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Keep Akron Beautiful (KAB) is a nonprofit organization, that was established in 1981 to implement a comprehensive litter prevention, recycling promotion and beautification program for the City of Akron. Keep Akron Beautiful is a nonprofit 501©(3) organization mandated to serve the citizens of Akron, Ohio, KAB is funded by the private sector, and the City of Akron. KAB develops and implements public education and community improvement programs on litter prevention, recycling, graffiti eradication, waste management and beautification to encourage citizens to take pride in Akron by participating in these activities. The Board of Directors envisions a litter-free Akron, where all citizens and businesses take pride and responsibility for the cleanliness and beautification of their environment.

How to Design A Sensory Garden Part 1: Sight

Leah Heiser, Flowerscape Director

We all know that gardens add visual appeal to a yard, but gardens also can appeal to our all of our senses: Sight, Smell, Sound, Taste and Touch.

What is a Sensory Garden?

KAB Alexander Park Flwsp

Keep Akron Beautiful’s Alexander Park Flowerscape is full of texture and color all growing season.


A sensory garden is one that is specifically designed to appeal to the five senses through the use of soft and hard landscaping. It can be a portion of a larger garden as well.

Sensory gardens are becoming increasingly popular in schools, hospitals and hospices to create a therapeutic environment. There are vast amounts of literature that acknowledge sensory gardens as having value for people with visual disabilities or dementia. They contribute to emotional well-being and can be used to improve mental, emotional and long term physical health. They can also just be beautiful places to relax, reflect and talk.

This post is one of a 5-part series to offer suggestions on designing a garden that appeals to the five senses, beginning with sight.

Consistent Blooming for All Year Visual Appeal

Beauty is one of the most sought-after benefits of gardening. However, many homeowners put so much effort into one particular season that they may not ensure the garden looks good all year round. Here are some plant suggestions for all-year interest:


Daffodils in early spring kick off season of blooming color in Keep Akron Beautiful Flowerscape.

Spring bulbs can bloom from late winter to late spring. Crocus and Snowdrops appear while snow is still on the ground. Daffodils, Tulips, and Hyacinths bloom anywhere from early to late spring depending on the variety.

Most tulips are at their best the first spring after planting. In subsequent springs, although the foliage may return, flowering is often sporadic. To ensure a lavish display of tulips every year, many gardeners treat tulips as annuals, by digging up and discarding the bulbs after the first bloom and replanting fresh bulbs in the fall.

Some tulips are willing, though not guaranteed, to put on a good display for more than one year. They include the Darwin Hybrids and the charming Wild Tulips, which are sometimes referred to as Species Tulips.

red bulbscape tulips

Red Tulips and Grape Hyacinths from KAB’s Bulbscape Fundraiser

In general, tulips will last longer when planted in part shade part sun, and Colorblends is a great company from which to order bulbs. Also, Keep Akron Beautiful periodically offers bulbs as part of their Bulbscape Fundraiser through Dutch Mill.

Spring ephemeral’s are various woodland wildflowers that appear above ground in early spring, flower, bear fruit, and die in a short two-month period. Trilliums, Bloodroot and Trout Lily are great early spring ephemerals. Virginias Blue Bells offer color mid to late spring and pair well with Hosta. Jack in the Pulpit and Mayapples stick around the longest.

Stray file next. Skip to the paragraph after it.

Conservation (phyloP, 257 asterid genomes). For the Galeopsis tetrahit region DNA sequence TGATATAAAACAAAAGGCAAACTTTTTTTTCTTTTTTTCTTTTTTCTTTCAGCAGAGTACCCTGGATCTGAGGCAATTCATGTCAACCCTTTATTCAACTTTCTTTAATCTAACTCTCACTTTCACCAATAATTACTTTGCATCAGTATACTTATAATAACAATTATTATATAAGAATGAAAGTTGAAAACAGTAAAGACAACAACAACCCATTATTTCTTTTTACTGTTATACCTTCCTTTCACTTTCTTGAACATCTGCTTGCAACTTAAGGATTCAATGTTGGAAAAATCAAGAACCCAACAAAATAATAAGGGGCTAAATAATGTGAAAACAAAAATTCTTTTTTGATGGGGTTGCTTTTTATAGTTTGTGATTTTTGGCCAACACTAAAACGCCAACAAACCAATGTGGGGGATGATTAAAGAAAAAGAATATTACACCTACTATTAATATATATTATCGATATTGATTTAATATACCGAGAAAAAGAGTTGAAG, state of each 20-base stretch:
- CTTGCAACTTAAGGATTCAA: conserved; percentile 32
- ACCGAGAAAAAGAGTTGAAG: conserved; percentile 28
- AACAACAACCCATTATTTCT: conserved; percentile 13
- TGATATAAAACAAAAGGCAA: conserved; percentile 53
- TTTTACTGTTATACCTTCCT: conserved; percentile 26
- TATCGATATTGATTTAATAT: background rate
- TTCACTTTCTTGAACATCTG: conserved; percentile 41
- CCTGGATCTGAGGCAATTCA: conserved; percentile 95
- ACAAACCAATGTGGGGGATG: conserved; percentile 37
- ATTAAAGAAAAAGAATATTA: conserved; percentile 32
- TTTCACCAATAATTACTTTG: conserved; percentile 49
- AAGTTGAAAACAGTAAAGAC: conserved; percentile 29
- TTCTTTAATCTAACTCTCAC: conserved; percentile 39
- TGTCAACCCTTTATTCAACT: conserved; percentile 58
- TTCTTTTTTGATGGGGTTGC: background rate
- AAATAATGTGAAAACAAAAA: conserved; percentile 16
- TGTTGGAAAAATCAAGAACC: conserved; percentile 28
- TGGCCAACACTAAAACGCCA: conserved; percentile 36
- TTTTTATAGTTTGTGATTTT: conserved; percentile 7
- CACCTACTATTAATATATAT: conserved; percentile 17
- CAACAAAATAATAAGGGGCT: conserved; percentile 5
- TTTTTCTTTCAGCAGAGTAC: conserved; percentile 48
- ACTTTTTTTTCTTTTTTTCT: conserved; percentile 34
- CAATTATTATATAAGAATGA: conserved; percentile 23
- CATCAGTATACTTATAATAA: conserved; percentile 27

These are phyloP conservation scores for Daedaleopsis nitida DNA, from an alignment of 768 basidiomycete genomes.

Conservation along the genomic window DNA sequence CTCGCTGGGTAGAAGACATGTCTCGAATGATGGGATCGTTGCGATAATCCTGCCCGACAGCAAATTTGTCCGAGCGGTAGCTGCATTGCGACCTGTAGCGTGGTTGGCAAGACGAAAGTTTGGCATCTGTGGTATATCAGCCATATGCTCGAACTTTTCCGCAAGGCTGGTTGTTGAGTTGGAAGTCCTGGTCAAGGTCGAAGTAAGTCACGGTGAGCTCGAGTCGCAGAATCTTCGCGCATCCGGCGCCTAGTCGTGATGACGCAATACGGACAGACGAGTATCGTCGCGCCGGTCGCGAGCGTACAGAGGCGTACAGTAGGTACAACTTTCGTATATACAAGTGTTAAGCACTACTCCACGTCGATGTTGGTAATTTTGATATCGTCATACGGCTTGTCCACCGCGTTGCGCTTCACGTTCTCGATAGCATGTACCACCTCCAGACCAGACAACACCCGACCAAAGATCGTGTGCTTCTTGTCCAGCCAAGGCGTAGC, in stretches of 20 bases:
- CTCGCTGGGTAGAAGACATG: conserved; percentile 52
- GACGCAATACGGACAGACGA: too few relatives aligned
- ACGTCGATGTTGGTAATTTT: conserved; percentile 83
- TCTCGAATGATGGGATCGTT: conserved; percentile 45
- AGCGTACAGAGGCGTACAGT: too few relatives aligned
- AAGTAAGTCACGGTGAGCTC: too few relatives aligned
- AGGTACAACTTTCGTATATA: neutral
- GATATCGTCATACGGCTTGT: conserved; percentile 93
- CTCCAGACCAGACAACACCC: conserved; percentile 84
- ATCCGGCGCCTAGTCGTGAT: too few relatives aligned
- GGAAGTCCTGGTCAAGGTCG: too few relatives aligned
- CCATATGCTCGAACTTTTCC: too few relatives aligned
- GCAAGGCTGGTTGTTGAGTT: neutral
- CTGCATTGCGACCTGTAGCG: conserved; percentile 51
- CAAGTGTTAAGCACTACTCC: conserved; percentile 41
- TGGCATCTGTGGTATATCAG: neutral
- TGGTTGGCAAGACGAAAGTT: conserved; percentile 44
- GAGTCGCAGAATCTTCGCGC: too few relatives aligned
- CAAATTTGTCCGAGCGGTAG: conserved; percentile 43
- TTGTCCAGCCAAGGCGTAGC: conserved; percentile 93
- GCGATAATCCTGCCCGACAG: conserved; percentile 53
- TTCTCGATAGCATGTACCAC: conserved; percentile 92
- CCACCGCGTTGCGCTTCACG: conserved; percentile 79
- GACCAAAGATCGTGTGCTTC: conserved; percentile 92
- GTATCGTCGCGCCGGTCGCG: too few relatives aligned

Daffodils can also be planted in shaded spots. Daffodil Trail at Furnace Run Metro Park near Richfield is a great example of this.

Alliums offer late spring interest and look especially good when planted in-between Catmit, Ferns, and Hosta.

Daffodils, Hyacinths, and Alliums are deer resistant.

Make sure you leave the foliage on bulbs until it turns yellow, this helps the bulb rejuvenate for the following year.

The best time to plant bulbs is in the fall and early winter. There are a few exceptions to this, Gladiolas, Dahlias, and Lilies like to be planted in spring when the ground thaws.
Annuals offer constant summer blooms, while most perennials bloom for about 2-3 weeks.

In June Rozanne Geraniums, Catmint and Knockout Roses bloom. They can provide a second flush of blooms if cut back or deadheaded early. However the second flush is never a great as the first.

You can keep Daisies, Coneflowers, Salvia and Bee Balm blooming longer if you stay on top of deadheading.

Mixing in foliage plants like Coral Bells, Hosta, Solomon Seal and ornamental grasses will add visual interest all summer long while perennials are going in and out of bloom.

Aster, Autumn Joy Sedumn, Beauty Berry and Caryopteris will fill out in the autumn.

Winterberry, Japanese Kerria, Red Twig Dogwoods, Holly, and Mahonia look lovely all winter long because of their evergreen leaves or brightly colored stems.

Hellabores/ Lenten Rose also offer winter interest and are a great option for dry shaded sites. They bloom in early spring and offer a nice evergreen ground cover the rest of the year.

I would recommend leaving seed pods on your perennials and cutting back ornamental grasses in the spring. This provides winter interest and a habitat for birds.

Next post: How to Design A Sensory Garden Part 2: Smell

The Keep Akron Beautiful Adopt-A-Site Program

Leah Heiser, Flowerscape Director

The Keep Akron Beautiful (KAB) Flowerscape program, in 2018, consists of 33 agency maintained beds that are found throughout the City of Akron. Our Adopt-A-Site (AAS) program is a separate part of Flowerscape and allows neighborhood volunteers to plant and maintain beautification sites on public land, like devil strips and parks.

dusty millers

Karona Park Adopt-A-Site 2015 maintained by Parkway Estates

While many question the ability to put AASs on vacant lots, these areas are not considered public spaces due to ownership rights.

To become an KAB AAS, certain criteria must be met, but basically volunteer groups are able to choose their own public space location that is near a fire hydrant. The location needs to be determined by the volunteer group in the fall, rather than during the spring/summer, as KAB’s Flowerscape crew needs to ensure the topography is good for planting and also will help with the first year bed prep. The crew is unable to do this during their busy planting and growing season.